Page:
plot
Plot refers to the sequence of events inside a story which affect other events through the principle of cause and effect
climax
The climax or turning point of a narrative work is its point of highest tension and drama, or it is the time when the action starts during which the solution is given
tone
In literature, the tone of a literary work expresses the writer's attitude toward or feelings about the subject matter and audience
Aristotle
Aristotle was a Greek philosopher and scientist born in the city of Stagira, Chalkidice, on the northern periphery of Classical Greece
melodrama
A melodrama is a dramatic or literary work in which the plot, which is typically sensational and designed to appeal strongly to the emotions, takes precedence over detailed characterisation
Expressionism
Expressionism was a modernist movement, initially in poetry and painting, originating in Germany at the beginning of the 20th century
catharsis
Catharsis is the purification and purgation of emotions-especially pity and fear-through art or any extreme change in emotion that results in renewal and restoration
tragedy
Tragedy is a form of drama based on human suffering that invokes an accompanying catharsis or pleasure in audiences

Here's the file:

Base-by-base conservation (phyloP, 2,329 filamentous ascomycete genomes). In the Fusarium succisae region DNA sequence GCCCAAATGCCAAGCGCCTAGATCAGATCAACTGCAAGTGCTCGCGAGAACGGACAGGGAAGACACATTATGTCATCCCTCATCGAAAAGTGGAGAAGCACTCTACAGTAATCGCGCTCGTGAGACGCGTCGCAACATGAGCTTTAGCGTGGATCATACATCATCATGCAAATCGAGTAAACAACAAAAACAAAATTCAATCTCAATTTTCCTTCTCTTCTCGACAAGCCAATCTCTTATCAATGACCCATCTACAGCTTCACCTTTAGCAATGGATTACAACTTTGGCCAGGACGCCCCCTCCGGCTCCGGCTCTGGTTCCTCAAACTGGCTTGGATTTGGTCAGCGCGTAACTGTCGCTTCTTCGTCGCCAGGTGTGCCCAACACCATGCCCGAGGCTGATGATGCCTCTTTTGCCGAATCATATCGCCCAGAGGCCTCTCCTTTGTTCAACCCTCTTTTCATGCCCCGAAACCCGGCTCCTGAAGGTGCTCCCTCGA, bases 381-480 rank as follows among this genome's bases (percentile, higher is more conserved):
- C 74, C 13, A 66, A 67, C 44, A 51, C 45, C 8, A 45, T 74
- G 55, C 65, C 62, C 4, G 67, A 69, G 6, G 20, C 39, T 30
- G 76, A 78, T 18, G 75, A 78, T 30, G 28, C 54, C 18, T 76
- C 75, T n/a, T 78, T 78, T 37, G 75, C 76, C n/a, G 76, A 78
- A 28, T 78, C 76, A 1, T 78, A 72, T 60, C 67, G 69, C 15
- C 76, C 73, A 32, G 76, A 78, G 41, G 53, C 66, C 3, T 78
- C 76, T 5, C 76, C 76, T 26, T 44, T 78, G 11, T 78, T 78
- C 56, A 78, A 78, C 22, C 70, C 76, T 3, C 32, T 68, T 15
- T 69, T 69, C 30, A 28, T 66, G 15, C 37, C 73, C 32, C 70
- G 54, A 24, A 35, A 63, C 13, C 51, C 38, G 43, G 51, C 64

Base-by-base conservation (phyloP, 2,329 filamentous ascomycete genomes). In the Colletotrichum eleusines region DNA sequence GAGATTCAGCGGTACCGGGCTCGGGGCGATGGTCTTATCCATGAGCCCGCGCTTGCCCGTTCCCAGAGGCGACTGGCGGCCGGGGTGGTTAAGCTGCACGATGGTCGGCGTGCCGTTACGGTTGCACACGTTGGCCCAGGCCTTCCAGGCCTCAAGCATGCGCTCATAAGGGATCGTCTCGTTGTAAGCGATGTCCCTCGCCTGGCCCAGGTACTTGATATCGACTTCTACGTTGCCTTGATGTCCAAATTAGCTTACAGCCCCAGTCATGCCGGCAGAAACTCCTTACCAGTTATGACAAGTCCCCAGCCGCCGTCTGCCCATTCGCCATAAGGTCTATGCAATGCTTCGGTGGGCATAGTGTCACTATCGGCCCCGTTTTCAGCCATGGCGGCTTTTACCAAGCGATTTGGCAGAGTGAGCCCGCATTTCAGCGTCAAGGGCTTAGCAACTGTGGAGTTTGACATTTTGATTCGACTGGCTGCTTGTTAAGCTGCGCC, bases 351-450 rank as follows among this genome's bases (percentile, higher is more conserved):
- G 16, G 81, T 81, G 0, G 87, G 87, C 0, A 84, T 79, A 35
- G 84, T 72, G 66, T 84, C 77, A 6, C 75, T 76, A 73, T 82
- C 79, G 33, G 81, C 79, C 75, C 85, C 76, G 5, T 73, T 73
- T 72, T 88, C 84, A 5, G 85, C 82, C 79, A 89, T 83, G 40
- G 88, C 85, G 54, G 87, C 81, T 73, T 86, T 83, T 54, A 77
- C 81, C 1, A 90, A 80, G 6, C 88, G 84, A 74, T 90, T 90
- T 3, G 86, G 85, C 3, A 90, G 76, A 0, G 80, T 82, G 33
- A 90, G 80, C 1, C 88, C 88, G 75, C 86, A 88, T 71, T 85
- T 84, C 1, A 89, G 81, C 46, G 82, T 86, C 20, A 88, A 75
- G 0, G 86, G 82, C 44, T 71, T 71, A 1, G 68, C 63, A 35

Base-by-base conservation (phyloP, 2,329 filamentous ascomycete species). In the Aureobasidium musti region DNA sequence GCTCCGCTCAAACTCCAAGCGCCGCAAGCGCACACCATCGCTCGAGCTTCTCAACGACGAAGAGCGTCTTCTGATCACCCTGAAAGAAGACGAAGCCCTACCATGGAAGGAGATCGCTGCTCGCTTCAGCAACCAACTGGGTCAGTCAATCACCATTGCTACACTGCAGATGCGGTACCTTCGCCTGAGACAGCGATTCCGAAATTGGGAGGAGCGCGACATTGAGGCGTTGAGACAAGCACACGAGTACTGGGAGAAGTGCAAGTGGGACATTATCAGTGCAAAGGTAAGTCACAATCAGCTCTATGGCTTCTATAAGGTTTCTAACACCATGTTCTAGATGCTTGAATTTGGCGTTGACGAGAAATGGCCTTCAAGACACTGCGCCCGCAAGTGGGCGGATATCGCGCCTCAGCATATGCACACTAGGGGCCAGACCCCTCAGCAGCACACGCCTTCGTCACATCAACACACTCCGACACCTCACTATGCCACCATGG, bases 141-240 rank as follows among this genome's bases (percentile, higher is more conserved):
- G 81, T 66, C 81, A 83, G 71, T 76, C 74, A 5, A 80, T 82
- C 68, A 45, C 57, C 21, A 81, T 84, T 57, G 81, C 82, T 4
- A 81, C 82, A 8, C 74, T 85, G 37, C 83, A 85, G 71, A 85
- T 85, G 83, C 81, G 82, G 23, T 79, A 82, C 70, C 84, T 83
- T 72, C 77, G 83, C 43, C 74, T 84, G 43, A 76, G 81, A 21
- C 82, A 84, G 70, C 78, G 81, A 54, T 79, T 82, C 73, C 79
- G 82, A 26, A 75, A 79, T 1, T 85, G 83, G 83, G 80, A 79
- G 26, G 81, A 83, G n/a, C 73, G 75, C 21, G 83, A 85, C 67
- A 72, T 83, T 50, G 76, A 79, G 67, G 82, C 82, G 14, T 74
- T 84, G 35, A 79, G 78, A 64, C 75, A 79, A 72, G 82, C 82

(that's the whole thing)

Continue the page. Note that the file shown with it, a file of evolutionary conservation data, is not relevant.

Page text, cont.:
motif
In narrative, a motif is any recurring element that has symbolic significance in a story
epilogue
An epilogue or epilog is a piece of writing at the end of a work of literature, usually used to bring closure to the work
prologue
A prologue or prolog is an opening to a story that establishes the setting and gives background details, often some earlier story that ties into the main one, and other miscellaneous information
base
A military base is a facility directly owned and operated by or for the military or one of its branches that shelters military equipment and personnel, and facilitates training and operations
Dramatic comedies
Comedy-drama, occasionally known as dramedy , is a subgenre in contemporary forms of tragicomedy, especially in television, that combines elements of comedy and drama
farce
In theatre, a farce is a comedy that aims at entertaining the audience through situations that are highly exaggerated, extravagant, and thus improbable
dramatic monologue
Dramatic monologue, also known as a persona poem, is a type of poetry written in the form of a speech of an individual character
stock characters
A stock character is a stereotypical person whom audiences readily recognize from frequent recurrences in a particular literary tradition
tragic hero
A tragic hero is the protagonist of a tragedy in Drama
Aeschylus
Aeschylus was an ancient Greek tragedian
satyr plays
Satyr plays were an ancient Greek form of tragicomedy, similar in spirit to the bawdy satire of burlesque
Sophocles
Sophocles is one of three ancient Greek tragedians whose plays have survived

To unlock this flashcard set you must be a Study.com Member.
Create your account

Unlock Your Education

See for yourself why 30 million people use Study.com

Become a Study.com member and start learning now.
Become a Member

Already a member? Log In

Support